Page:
September/October Issue 257: Vagabonding under sail
While he is best remembered as the designer of a host of famous yachts including the Westsail, Pacific Seacraft, Cabo Rico, Dana 24 and Columbia, English-born W.I.B. Crealock (1920-2009) began his love affair with sailboats in 1948 when he and three friends sailed from England to British Guiana. While studying naval architecture at Glasgow University, Crealock worked at Glasgow Shipyard and designed tankers during World War II. After the war, restless and ready for adventure, he and three friends bought an old cutter named Content and “set out to study the behavior of boats at sea.” After a two-year journey, they arrived in the U.S. Crealock recounted his adventures in a book titled Vagabonding Under Sail.
Content departed the U.K., heading south to Spain, Portugal, Morocco and Tenerife, then across the Atlantic to British Guiana, St. Lucia, Jamaica and Florida, and sailing up the East Coast to end at City Island.
Content made landfall at Georgetown. Crealock explained the reason for this: “In choosing our trans-Atlantic landfall, we had simply pulled out the atlas of South America and the Caribbean. We noticed a patch of red just below the northeastern corner of South America and found it to be Britain’s only South American colony — British Guiana — as we knew nothing whatsoever about it, we decided to make Guiana our destination.”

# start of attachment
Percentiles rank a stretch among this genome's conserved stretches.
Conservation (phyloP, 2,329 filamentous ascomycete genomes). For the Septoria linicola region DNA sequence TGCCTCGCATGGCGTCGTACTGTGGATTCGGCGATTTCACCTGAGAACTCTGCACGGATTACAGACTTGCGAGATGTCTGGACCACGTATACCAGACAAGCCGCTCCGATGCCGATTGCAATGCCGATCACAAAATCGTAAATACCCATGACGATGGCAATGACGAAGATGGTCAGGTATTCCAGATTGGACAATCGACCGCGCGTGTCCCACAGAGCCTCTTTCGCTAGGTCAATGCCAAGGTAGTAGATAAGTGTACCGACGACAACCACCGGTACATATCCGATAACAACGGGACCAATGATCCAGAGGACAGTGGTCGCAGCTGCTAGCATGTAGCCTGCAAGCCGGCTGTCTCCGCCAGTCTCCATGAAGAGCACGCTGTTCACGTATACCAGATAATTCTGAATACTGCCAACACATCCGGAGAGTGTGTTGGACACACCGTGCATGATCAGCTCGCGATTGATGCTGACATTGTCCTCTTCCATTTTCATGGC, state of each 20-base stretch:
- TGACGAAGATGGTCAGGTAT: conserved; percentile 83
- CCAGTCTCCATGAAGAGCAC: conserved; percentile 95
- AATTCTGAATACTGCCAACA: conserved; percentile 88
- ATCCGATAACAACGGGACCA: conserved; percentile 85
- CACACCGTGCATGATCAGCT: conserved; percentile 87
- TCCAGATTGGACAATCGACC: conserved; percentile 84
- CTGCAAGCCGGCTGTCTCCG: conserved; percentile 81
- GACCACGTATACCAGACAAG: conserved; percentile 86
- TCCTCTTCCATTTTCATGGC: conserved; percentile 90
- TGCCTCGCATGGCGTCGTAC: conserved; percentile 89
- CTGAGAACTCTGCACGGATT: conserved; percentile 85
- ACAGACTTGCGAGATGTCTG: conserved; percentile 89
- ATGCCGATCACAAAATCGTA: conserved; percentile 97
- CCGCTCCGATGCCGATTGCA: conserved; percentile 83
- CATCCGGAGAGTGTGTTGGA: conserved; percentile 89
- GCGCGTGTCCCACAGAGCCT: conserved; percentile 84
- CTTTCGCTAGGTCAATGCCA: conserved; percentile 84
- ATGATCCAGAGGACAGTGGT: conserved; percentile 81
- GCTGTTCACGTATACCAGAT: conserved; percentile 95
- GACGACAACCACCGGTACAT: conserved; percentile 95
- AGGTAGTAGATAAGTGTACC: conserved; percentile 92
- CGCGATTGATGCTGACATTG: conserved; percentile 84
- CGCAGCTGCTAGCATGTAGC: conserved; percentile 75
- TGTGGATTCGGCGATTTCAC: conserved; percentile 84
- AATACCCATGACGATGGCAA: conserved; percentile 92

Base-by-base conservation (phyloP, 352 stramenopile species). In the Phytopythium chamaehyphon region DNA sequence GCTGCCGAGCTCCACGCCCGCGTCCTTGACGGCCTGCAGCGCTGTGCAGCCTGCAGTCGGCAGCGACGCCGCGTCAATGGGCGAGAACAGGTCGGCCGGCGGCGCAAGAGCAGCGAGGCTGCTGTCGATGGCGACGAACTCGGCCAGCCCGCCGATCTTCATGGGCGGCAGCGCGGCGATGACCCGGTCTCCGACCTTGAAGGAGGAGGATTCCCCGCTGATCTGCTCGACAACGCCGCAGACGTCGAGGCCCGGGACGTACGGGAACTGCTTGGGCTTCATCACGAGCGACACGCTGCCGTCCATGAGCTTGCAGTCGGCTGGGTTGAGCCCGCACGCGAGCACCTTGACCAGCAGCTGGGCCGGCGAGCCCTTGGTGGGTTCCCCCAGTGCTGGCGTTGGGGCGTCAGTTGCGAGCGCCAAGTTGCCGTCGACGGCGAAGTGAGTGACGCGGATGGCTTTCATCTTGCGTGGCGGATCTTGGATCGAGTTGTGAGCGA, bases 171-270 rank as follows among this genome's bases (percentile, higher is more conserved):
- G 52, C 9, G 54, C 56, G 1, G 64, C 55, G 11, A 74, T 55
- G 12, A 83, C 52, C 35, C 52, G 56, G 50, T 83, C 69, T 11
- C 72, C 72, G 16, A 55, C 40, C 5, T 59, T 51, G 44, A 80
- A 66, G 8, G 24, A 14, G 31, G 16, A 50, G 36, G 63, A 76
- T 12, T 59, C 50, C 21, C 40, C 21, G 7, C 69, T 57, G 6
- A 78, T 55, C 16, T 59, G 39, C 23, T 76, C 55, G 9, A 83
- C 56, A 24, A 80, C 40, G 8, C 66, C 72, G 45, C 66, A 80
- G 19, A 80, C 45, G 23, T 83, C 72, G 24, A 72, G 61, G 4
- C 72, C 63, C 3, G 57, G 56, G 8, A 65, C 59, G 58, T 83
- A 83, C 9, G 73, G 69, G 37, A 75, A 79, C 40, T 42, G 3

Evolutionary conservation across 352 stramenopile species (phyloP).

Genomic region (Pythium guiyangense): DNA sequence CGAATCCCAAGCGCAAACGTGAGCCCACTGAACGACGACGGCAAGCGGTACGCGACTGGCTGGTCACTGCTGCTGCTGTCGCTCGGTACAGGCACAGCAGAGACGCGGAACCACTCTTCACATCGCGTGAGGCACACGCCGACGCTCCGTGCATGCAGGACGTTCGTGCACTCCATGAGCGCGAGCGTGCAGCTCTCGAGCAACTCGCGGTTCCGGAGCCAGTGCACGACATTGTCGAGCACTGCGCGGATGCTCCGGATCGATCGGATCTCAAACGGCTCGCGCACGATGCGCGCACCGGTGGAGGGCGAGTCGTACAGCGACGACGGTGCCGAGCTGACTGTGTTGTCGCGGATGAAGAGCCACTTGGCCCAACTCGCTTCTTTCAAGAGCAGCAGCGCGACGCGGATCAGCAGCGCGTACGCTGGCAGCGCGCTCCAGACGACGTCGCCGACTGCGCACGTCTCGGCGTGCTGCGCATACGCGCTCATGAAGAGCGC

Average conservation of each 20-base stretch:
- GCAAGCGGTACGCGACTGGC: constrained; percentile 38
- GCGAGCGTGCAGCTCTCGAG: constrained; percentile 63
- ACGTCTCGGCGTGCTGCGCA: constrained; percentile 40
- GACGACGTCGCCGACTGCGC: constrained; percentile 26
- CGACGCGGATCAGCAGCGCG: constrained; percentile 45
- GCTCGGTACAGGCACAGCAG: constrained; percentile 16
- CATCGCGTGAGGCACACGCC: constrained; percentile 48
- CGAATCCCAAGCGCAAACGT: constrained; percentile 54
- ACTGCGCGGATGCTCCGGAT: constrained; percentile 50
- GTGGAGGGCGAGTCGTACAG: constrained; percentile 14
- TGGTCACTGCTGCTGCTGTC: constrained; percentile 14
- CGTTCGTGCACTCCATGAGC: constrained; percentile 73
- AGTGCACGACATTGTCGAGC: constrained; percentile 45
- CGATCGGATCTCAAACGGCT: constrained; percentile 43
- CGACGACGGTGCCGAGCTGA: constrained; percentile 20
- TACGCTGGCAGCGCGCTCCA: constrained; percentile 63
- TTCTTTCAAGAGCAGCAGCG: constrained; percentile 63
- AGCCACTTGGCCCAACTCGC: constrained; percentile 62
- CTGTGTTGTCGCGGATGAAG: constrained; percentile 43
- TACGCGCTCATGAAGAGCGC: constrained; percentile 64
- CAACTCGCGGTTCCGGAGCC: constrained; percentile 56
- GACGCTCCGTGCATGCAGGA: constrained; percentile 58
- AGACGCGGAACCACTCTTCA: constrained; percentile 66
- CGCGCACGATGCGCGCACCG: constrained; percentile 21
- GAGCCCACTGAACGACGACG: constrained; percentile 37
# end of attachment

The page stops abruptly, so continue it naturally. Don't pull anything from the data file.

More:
Content was described as a Falmouth quay punt, a type of sailing craft designed to stay at sea in stormy weather. Built of pitch pine planking in 1914, Content measured 40 feet long with a beam of 11 feet and a 7.5-foot draft. Crealock rigged the ship with a square sail and rafees to facilitate downwind sailing, making the trans-Atlantic passage easier to steer.
Of course, the only means of navigation during that time was celestial. Sailors learned it and took off on great journeys, usually arriving at their destinations without too much trouble. In this instance, Crealock was the skipper of Content and not the navigator. The navigator claimed to have spent only two days studying celestial navigation, but because of his experience as a surveyor he had familiarity in handling instruments. He insisted that accuracy of position to five nautical miles was satisfactory. They would usually take a morning sight, a noon sight, an afternoon sun sight and advance their LOPs.
So let’s join the crew aboard Content approaching the coast of South America. It is April 15, and the DR position of Content is 8° 35’ N by 055° 25’ W. We are doing a lower limb noon sight to find latitude. The Hs of the observation is 88° 33’. We are using the 2019 Nautical Almanac and there is no sextant error. Height of eye is 10 feet. We are looking for time in GMT. This is a tricky problem, as the declination is greater than the latitude.
A. What is the time of LAN?
B. What is the Ho?
C. What is the latitude?
A. Time of LAN in GMT is 15:41:40
B. Ho is 88° 45.8’
C. Latitude is 8° 34.9’ N